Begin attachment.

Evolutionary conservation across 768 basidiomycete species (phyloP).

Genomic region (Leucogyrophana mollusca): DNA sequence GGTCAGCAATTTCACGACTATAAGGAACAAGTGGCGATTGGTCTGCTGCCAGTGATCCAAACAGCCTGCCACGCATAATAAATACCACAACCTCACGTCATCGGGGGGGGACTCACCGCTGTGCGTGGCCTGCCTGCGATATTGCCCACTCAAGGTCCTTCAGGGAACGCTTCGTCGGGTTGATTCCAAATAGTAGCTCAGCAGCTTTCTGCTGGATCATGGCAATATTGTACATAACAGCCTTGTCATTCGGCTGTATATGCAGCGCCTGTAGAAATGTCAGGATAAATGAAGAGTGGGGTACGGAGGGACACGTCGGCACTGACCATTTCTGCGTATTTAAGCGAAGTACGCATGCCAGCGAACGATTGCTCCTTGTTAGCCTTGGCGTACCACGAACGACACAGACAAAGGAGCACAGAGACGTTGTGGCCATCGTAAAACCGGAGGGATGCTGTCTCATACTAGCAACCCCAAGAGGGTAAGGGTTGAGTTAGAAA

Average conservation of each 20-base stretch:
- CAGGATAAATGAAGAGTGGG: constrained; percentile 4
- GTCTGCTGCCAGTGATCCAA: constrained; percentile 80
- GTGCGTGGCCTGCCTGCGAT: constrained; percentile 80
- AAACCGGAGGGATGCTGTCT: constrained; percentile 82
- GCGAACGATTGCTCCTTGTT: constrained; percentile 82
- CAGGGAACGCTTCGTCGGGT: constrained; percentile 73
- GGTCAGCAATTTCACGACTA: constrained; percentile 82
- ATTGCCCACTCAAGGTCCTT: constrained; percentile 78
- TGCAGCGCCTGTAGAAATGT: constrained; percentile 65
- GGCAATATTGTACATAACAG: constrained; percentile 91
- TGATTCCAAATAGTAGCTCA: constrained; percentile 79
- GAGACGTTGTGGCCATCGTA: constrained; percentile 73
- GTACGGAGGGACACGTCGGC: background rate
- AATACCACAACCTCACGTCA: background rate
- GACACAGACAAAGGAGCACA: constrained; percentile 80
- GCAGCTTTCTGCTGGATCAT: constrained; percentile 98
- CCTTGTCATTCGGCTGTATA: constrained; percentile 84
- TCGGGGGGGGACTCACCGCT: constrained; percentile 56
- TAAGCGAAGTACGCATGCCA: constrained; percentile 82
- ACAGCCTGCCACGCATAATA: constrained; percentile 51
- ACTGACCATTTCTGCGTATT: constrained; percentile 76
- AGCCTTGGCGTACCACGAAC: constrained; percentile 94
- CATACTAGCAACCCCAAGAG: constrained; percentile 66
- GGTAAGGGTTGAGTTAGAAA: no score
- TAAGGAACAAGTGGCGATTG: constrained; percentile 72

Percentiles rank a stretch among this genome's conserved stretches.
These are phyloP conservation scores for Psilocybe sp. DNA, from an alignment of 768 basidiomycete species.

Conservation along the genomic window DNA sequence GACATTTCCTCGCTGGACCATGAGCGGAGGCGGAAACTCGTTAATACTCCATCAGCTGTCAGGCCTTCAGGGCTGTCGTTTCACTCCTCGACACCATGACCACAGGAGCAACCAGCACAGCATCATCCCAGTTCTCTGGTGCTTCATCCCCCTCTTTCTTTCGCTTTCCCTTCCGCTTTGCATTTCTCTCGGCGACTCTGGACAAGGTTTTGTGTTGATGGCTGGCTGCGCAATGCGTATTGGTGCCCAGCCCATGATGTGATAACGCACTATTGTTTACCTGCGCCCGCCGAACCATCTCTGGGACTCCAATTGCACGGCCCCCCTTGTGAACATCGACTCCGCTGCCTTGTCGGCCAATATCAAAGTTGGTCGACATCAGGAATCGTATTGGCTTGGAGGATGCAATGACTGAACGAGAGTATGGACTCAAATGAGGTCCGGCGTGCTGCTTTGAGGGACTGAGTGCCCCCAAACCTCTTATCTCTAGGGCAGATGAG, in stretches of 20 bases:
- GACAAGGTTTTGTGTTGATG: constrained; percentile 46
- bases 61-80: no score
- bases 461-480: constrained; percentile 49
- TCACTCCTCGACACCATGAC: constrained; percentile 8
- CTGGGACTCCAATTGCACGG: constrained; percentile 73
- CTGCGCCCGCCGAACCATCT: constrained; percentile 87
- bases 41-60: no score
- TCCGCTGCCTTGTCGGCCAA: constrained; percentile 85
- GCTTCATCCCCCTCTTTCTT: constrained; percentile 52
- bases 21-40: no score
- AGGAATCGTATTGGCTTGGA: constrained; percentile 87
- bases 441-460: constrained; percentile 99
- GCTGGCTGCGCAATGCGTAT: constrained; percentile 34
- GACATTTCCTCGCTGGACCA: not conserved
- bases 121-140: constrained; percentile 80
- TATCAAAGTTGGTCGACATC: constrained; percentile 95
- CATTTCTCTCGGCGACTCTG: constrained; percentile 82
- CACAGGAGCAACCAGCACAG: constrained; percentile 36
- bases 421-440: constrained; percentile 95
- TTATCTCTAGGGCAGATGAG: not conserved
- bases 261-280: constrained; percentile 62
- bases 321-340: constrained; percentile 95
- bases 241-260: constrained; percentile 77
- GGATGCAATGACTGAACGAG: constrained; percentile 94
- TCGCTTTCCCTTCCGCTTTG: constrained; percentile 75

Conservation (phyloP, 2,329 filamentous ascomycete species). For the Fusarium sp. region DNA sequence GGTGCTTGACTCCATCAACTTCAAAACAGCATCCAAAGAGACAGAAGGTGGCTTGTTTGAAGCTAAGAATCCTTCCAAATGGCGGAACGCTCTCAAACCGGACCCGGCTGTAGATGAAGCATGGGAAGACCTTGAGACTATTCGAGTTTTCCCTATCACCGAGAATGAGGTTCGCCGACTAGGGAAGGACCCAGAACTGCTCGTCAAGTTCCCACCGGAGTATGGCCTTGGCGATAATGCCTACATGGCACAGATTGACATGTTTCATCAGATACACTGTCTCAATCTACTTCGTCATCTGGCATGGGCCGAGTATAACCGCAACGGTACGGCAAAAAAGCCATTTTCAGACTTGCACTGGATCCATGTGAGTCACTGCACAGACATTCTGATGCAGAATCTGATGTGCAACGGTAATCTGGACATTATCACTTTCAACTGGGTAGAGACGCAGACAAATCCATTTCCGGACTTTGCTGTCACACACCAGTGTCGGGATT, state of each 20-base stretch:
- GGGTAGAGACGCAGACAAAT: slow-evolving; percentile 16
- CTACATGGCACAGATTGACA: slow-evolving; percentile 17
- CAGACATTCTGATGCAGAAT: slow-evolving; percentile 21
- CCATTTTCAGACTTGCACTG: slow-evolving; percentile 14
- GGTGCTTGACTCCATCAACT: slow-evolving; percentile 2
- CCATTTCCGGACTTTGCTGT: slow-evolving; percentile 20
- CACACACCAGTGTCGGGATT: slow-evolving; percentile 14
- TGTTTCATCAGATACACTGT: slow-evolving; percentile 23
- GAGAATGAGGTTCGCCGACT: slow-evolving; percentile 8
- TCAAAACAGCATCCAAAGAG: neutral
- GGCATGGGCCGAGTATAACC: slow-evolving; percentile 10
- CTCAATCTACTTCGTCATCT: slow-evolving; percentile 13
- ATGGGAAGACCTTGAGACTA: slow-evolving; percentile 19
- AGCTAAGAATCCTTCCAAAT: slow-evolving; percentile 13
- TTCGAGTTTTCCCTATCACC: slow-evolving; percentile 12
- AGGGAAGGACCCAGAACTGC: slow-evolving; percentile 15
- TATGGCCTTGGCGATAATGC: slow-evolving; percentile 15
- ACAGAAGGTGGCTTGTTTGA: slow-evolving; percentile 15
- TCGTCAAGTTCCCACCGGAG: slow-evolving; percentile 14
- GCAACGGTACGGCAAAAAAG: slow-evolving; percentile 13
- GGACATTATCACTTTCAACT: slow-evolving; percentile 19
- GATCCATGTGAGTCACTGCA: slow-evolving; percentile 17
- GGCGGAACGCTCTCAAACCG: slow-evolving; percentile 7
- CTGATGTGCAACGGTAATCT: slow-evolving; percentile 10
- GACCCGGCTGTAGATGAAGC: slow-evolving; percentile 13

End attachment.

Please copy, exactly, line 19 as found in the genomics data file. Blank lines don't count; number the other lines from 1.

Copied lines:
- GCAGCTTTCTGCTGGATCAT: constrained; percentile 98